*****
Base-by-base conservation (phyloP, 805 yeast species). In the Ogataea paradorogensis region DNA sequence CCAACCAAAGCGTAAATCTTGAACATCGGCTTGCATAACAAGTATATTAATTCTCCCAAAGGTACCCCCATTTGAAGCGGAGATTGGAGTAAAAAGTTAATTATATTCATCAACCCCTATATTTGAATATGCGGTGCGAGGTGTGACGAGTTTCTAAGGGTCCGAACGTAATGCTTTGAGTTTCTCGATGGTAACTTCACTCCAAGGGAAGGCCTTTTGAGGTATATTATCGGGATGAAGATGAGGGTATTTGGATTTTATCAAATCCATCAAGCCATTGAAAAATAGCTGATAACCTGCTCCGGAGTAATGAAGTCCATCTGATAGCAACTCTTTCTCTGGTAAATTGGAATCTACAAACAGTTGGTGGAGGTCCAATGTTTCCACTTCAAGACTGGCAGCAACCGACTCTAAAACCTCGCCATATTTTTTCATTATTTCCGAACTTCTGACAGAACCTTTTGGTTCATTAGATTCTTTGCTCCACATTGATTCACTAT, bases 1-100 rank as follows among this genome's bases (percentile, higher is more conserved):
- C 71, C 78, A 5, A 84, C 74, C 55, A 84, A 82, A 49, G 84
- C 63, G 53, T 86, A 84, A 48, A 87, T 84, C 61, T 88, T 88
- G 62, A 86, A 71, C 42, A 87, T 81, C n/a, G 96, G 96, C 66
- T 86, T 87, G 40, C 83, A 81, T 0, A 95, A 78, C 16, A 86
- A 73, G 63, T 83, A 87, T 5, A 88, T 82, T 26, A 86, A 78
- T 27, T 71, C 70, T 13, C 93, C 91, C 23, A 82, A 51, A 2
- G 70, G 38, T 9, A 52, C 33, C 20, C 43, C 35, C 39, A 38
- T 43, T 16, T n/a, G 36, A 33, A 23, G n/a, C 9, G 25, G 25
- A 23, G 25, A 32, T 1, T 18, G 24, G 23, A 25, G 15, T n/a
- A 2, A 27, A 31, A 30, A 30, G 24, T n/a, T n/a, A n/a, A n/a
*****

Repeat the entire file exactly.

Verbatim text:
Base-by-base conservation (phyloP, 805 yeast species). In the Ogataea paradorogensis region DNA sequence CCAACCAAAGCGTAAATCTTGAACATCGGCTTGCATAACAAGTATATTAATTCTCCCAAAGGTACCCCCATTTGAAGCGGAGATTGGAGTAAAAAGTTAATTATATTCATCAACCCCTATATTTGAATATGCGGTGCGAGGTGTGACGAGTTTCTAAGGGTCCGAACGTAATGCTTTGAGTTTCTCGATGGTAACTTCACTCCAAGGGAAGGCCTTTTGAGGTATATTATCGGGATGAAGATGAGGGTATTTGGATTTTATCAAATCCATCAAGCCATTGAAAAATAGCTGATAACCTGCTCCGGAGTAATGAAGTCCATCTGATAGCAACTCTTTCTCTGGTAAATTGGAATCTACAAACAGTTGGTGGAGGTCCAATGTTTCCACTTCAAGACTGGCAGCAACCGACTCTAAAACCTCGCCATATTTTTTCATTATTTCCGAACTTCTGACAGAACCTTTTGGTTCATTAGATTCTTTGCTCCACATTGATTCACTAT, bases 1-100 rank as follows among this genome's bases (percentile, higher is more conserved):
- C 71, C 78, A 5, A 84, C 74, C 55, A 84, A 82, A 49, G 84
- C 63, G 53, T 86, A 84, A 48, A 87, T 84, C 61, T 88, T 88
- G 62, A 86, A 71, C 42, A 87, T 81, C n/a, G 96, G 96, C 66
- T 86, T 87, G 40, C 83, A 81, T 0, A 95, A 78, C 16, A 86
- A 73, G 63, T 83, A 87, T 5, A 88, T 82, T 26, A 86, A 78
- T 27, T 71, C 70, T 13, C 93, C 91, C 23, A 82, A 51, A 2
- G 70, G 38, T 9, A 52, C 33, C 20, C 43, C 35, C 39, A 38
- T 43, T 16, T n/a, G 36, A 33, A 23, G n/a, C 9, G 25, G 25
- A 23, G 25, A 32, T 1, T 18, G 24, G 23, A 25, G 15, T n/a
- A 2, A 27, A 31, A 30, A 30, G 24, T n/a, T n/a, A n/a, A n/a